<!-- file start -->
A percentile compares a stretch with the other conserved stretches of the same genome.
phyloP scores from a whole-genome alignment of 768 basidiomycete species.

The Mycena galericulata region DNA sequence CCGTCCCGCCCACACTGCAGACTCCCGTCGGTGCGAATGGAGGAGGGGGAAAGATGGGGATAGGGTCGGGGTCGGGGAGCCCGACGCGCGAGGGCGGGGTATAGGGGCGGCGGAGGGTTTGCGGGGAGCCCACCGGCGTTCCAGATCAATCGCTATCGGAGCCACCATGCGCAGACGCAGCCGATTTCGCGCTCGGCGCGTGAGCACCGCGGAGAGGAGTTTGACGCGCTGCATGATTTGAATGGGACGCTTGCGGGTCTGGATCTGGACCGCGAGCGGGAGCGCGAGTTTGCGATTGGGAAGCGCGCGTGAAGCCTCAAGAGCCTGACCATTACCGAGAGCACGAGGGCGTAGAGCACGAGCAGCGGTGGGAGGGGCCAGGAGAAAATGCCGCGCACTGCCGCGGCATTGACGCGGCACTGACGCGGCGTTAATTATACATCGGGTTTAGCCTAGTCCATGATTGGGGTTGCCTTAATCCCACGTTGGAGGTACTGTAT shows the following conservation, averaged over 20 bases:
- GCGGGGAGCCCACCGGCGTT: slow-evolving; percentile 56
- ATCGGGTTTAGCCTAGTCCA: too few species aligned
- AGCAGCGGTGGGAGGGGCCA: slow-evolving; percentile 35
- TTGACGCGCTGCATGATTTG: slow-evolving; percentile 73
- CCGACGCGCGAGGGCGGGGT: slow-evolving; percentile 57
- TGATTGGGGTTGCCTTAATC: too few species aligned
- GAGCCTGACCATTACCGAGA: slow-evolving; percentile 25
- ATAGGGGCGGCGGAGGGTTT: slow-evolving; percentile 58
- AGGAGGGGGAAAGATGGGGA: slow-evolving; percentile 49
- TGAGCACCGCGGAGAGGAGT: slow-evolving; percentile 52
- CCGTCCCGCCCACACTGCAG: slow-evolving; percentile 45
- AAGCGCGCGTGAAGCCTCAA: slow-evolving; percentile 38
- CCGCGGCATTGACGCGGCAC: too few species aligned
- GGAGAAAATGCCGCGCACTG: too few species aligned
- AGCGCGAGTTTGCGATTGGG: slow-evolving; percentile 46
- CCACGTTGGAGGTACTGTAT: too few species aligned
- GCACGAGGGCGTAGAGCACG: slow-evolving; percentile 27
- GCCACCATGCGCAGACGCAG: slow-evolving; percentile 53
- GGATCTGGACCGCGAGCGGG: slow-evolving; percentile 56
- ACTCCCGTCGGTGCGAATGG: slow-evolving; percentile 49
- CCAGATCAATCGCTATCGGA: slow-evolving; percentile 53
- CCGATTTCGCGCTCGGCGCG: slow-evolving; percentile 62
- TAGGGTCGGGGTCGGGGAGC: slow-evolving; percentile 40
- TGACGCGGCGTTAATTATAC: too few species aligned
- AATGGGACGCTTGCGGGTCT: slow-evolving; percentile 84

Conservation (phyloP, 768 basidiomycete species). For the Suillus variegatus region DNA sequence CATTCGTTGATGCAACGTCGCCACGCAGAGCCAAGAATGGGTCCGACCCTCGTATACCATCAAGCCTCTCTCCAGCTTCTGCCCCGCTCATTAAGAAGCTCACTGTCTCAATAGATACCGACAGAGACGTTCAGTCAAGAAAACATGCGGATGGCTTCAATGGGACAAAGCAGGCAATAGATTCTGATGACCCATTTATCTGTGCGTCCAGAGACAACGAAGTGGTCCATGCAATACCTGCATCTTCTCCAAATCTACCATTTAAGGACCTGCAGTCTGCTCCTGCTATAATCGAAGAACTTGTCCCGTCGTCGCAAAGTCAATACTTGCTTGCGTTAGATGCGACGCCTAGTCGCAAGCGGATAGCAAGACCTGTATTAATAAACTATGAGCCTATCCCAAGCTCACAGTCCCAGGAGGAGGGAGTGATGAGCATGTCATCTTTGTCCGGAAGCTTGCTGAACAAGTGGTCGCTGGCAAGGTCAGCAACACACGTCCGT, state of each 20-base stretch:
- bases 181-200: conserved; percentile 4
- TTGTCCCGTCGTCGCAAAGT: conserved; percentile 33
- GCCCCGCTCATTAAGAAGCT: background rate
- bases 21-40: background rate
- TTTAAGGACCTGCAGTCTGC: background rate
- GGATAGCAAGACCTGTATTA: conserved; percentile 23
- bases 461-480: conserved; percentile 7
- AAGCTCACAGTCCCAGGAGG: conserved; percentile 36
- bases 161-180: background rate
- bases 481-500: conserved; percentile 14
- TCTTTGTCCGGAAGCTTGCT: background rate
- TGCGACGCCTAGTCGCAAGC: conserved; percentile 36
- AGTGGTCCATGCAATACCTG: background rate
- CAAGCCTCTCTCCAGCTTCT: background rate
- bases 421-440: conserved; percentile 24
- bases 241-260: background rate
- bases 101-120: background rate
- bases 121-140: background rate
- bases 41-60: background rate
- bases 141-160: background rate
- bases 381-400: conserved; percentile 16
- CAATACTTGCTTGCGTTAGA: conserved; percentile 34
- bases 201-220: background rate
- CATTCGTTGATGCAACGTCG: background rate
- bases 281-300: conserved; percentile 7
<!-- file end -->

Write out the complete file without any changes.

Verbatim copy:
A percentile compares a stretch with the other conserved stretches of the same genome.
phyloP scores from a whole-genome alignment of 768 basidiomycete species.

The Mycena galericulata region DNA sequence CCGTCCCGCCCACACTGCAGACTCCCGTCGGTGCGAATGGAGGAGGGGGAAAGATGGGGATAGGGTCGGGGTCGGGGAGCCCGACGCGCGAGGGCGGGGTATAGGGGCGGCGGAGGGTTTGCGGGGAGCCCACCGGCGTTCCAGATCAATCGCTATCGGAGCCACCATGCGCAGACGCAGCCGATTTCGCGCTCGGCGCGTGAGCACCGCGGAGAGGAGTTTGACGCGCTGCATGATTTGAATGGGACGCTTGCGGGTCTGGATCTGGACCGCGAGCGGGAGCGCGAGTTTGCGATTGGGAAGCGCGCGTGAAGCCTCAAGAGCCTGACCATTACCGAGAGCACGAGGGCGTAGAGCACGAGCAGCGGTGGGAGGGGCCAGGAGAAAATGCCGCGCACTGCCGCGGCATTGACGCGGCACTGACGCGGCGTTAATTATACATCGGGTTTAGCCTAGTCCATGATTGGGGTTGCCTTAATCCCACGTTGGAGGTACTGTAT shows the following conservation, averaged over 20 bases:
- GCGGGGAGCCCACCGGCGTT: slow-evolving; percentile 56
- ATCGGGTTTAGCCTAGTCCA: too few species aligned
- AGCAGCGGTGGGAGGGGCCA: slow-evolving; percentile 35
- TTGACGCGCTGCATGATTTG: slow-evolving; percentile 73
- CCGACGCGCGAGGGCGGGGT: slow-evolving; percentile 57
- TGATTGGGGTTGCCTTAATC: too few species aligned
- GAGCCTGACCATTACCGAGA: slow-evolving; percentile 25
- ATAGGGGCGGCGGAGGGTTT: slow-evolving; percentile 58
- AGGAGGGGGAAAGATGGGGA: slow-evolving; percentile 49
- TGAGCACCGCGGAGAGGAGT: slow-evolving; percentile 52
- CCGTCCCGCCCACACTGCAG: slow-evolving; percentile 45
- AAGCGCGCGTGAAGCCTCAA: slow-evolving; percentile 38
- CCGCGGCATTGACGCGGCAC: too few species aligned
- GGAGAAAATGCCGCGCACTG: too few species aligned
- AGCGCGAGTTTGCGATTGGG: slow-evolving; percentile 46
- CCACGTTGGAGGTACTGTAT: too few species aligned
- GCACGAGGGCGTAGAGCACG: slow-evolving; percentile 27
- GCCACCATGCGCAGACGCAG: slow-evolving; percentile 53
- GGATCTGGACCGCGAGCGGG: slow-evolving; percentile 56
- ACTCCCGTCGGTGCGAATGG: slow-evolving; percentile 49
- CCAGATCAATCGCTATCGGA: slow-evolving; percentile 53
- CCGATTTCGCGCTCGGCGCG: slow-evolving; percentile 62
- TAGGGTCGGGGTCGGGGAGC: slow-evolving; percentile 40
- TGACGCGGCGTTAATTATAC: too few species aligned
- AATGGGACGCTTGCGGGTCT: slow-evolving; percentile 84

Conservation (phyloP, 768 basidiomycete species). For the Suillus variegatus region DNA sequence CATTCGTTGATGCAACGTCGCCACGCAGAGCCAAGAATGGGTCCGACCCTCGTATACCATCAAGCCTCTCTCCAGCTTCTGCCCCGCTCATTAAGAAGCTCACTGTCTCAATAGATACCGACAGAGACGTTCAGTCAAGAAAACATGCGGATGGCTTCAATGGGACAAAGCAGGCAATAGATTCTGATGACCCATTTATCTGTGCGTCCAGAGACAACGAAGTGGTCCATGCAATACCTGCATCTTCTCCAAATCTACCATTTAAGGACCTGCAGTCTGCTCCTGCTATAATCGAAGAACTTGTCCCGTCGTCGCAAAGTCAATACTTGCTTGCGTTAGATGCGACGCCTAGTCGCAAGCGGATAGCAAGACCTGTATTAATAAACTATGAGCCTATCCCAAGCTCACAGTCCCAGGAGGAGGGAGTGATGAGCATGTCATCTTTGTCCGGAAGCTTGCTGAACAAGTGGTCGCTGGCAAGGTCAGCAACACACGTCCGT, state of each 20-base stretch:
- bases 181-200: conserved; percentile 4
- TTGTCCCGTCGTCGCAAAGT: conserved; percentile 33
- GCCCCGCTCATTAAGAAGCT: background rate
- bases 21-40: background rate
- TTTAAGGACCTGCAGTCTGC: background rate
- GGATAGCAAGACCTGTATTA: conserved; percentile 23
- bases 461-480: conserved; percentile 7
- AAGCTCACAGTCCCAGGAGG: conserved; percentile 36
- bases 161-180: background rate
- bases 481-500: conserved; percentile 14
- TCTTTGTCCGGAAGCTTGCT: background rate
- TGCGACGCCTAGTCGCAAGC: conserved; percentile 36
- AGTGGTCCATGCAATACCTG: background rate
- CAAGCCTCTCTCCAGCTTCT: background rate
- bases 421-440: conserved; percentile 24
- bases 241-260: background rate
- bases 101-120: background rate
- bases 121-140: background rate
- bases 41-60: background rate
- bases 141-160: background rate
- bases 381-400: conserved; percentile 16
- CAATACTTGCTTGCGTTAGA: conserved; percentile 34
- bases 201-220: background rate
- CATTCGTTGATGCAACGTCG: background rate
- bases 281-300: conserved; percentile 7